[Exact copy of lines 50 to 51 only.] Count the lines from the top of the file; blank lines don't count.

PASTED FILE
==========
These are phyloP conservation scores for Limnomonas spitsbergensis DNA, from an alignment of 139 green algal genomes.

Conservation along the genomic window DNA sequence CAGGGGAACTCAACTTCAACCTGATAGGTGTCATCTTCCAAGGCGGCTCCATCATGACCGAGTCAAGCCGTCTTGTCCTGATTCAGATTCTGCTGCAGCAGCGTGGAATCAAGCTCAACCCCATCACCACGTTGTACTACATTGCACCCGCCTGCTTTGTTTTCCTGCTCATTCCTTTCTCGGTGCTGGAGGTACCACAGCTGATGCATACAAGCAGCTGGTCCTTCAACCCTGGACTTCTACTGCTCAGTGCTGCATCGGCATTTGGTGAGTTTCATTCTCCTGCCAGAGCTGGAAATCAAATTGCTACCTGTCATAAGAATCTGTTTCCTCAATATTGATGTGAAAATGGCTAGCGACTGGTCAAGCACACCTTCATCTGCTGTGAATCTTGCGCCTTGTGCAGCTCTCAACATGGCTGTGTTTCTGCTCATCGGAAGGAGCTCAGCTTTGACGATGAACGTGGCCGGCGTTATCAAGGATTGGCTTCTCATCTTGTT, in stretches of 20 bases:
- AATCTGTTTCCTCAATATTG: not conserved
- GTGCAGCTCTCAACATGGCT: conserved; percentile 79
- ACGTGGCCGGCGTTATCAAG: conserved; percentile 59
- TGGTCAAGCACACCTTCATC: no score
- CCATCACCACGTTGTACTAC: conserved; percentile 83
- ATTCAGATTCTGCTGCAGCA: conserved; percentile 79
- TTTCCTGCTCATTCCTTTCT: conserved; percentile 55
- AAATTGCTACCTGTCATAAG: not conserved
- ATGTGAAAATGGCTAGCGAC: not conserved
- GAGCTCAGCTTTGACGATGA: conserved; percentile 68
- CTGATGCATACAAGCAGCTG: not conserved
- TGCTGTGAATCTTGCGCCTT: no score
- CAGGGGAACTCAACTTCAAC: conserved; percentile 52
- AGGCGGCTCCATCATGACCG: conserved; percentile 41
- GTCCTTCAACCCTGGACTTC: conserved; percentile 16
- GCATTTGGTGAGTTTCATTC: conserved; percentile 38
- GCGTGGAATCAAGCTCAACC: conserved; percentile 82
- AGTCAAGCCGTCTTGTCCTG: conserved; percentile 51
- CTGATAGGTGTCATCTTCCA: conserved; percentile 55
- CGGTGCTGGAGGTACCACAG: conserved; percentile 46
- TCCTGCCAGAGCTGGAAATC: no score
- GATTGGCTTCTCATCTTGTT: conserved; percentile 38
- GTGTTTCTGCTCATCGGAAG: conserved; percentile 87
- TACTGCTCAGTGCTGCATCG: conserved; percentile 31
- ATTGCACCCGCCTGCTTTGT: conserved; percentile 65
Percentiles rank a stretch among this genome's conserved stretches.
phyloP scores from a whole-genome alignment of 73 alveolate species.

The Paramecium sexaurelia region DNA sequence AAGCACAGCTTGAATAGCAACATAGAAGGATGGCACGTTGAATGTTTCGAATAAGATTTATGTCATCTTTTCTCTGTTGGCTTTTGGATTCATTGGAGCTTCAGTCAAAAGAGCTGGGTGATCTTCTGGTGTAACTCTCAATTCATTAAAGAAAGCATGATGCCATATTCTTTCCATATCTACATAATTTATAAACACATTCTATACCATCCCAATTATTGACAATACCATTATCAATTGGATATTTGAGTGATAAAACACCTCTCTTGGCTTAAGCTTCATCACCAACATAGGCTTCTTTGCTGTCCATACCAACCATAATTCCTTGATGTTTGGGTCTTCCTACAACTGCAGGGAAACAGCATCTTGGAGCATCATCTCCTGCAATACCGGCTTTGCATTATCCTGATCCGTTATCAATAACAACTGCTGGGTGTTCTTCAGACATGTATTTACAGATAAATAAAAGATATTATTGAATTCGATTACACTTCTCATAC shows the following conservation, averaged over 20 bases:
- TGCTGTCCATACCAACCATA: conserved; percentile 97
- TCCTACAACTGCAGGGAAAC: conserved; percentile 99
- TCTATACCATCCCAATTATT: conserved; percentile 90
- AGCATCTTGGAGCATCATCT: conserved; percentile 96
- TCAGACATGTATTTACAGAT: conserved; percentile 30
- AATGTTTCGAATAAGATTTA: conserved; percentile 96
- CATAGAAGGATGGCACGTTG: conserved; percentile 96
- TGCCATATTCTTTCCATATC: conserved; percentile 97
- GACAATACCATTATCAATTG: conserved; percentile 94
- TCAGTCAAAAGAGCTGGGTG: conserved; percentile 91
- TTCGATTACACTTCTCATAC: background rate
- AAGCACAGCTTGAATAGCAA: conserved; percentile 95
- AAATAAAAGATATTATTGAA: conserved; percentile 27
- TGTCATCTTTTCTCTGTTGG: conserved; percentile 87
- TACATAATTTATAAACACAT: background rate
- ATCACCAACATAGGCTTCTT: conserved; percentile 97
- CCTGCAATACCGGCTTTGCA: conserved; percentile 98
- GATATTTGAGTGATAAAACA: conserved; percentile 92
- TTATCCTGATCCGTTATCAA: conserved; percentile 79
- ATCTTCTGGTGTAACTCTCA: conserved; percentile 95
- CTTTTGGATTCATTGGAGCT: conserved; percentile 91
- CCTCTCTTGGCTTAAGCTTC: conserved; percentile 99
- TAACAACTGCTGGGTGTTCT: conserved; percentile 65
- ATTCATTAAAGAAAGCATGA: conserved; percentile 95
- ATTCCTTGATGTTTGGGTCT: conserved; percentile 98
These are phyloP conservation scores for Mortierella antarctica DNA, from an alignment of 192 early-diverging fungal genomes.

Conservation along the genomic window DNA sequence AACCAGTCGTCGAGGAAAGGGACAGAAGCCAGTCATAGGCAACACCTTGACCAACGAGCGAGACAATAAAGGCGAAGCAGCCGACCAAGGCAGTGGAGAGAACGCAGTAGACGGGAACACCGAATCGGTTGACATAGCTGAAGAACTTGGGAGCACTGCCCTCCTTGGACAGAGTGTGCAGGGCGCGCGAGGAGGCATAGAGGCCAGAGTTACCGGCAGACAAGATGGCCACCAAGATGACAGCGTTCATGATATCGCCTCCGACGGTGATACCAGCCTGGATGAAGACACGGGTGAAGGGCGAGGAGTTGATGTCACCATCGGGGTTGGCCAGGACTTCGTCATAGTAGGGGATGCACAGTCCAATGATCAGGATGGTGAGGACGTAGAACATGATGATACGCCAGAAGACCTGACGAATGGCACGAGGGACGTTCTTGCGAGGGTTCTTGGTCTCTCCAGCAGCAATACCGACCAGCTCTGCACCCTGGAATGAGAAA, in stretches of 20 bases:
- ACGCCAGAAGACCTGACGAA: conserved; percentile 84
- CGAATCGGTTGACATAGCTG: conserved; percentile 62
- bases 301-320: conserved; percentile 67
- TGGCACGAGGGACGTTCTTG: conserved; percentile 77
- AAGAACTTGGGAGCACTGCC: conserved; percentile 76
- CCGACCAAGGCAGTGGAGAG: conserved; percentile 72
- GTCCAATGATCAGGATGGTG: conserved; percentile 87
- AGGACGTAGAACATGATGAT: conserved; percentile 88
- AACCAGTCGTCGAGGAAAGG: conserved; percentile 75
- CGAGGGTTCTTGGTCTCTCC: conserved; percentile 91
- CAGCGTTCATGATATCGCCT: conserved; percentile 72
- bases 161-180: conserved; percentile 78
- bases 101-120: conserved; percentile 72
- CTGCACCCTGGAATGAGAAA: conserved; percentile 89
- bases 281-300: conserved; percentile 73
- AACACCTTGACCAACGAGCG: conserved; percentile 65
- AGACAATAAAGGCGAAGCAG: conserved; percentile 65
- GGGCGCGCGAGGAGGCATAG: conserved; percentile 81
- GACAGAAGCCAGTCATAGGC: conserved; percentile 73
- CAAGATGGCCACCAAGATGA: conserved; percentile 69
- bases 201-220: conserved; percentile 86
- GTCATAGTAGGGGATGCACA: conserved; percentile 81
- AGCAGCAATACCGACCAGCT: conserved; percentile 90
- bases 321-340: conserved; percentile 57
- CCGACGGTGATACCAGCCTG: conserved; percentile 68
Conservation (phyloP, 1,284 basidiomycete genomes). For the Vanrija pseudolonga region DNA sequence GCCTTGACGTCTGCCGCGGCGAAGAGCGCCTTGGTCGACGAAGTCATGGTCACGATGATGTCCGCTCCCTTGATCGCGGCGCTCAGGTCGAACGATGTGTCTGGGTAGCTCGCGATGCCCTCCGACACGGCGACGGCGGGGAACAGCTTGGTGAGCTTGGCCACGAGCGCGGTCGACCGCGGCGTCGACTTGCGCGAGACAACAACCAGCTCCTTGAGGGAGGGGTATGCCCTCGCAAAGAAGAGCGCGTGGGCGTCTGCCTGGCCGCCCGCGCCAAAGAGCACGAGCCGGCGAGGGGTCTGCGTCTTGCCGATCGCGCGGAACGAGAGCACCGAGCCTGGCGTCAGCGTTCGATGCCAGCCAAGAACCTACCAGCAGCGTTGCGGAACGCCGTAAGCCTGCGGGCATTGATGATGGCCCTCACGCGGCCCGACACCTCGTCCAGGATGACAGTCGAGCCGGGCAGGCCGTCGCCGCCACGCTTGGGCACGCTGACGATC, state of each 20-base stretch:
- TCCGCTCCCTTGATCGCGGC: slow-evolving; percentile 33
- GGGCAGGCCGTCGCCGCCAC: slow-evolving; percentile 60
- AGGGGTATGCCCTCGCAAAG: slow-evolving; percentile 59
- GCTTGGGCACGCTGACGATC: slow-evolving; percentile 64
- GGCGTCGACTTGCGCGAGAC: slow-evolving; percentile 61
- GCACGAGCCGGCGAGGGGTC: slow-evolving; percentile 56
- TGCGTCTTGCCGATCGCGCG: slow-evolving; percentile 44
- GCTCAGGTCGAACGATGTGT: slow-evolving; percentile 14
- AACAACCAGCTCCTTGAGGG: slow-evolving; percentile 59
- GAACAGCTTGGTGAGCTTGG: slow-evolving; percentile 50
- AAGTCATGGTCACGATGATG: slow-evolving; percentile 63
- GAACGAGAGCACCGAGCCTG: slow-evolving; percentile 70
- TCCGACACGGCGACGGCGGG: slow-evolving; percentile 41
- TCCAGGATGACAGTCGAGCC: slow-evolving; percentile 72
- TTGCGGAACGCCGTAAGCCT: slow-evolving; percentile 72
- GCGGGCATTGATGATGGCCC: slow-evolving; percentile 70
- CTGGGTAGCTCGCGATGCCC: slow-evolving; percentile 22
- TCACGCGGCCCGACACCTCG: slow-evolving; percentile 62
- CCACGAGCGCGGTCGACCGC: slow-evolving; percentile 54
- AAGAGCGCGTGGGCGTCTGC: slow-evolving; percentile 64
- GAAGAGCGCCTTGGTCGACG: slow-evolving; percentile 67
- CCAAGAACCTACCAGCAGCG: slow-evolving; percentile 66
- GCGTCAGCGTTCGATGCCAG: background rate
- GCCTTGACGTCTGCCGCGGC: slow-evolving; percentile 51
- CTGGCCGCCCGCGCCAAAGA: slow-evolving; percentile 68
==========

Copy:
- ATCTTCTGGTGTAACTCTCA: conserved; percentile 95
- CTTTTGGATTCATTGGAGCT: conserved; percentile 91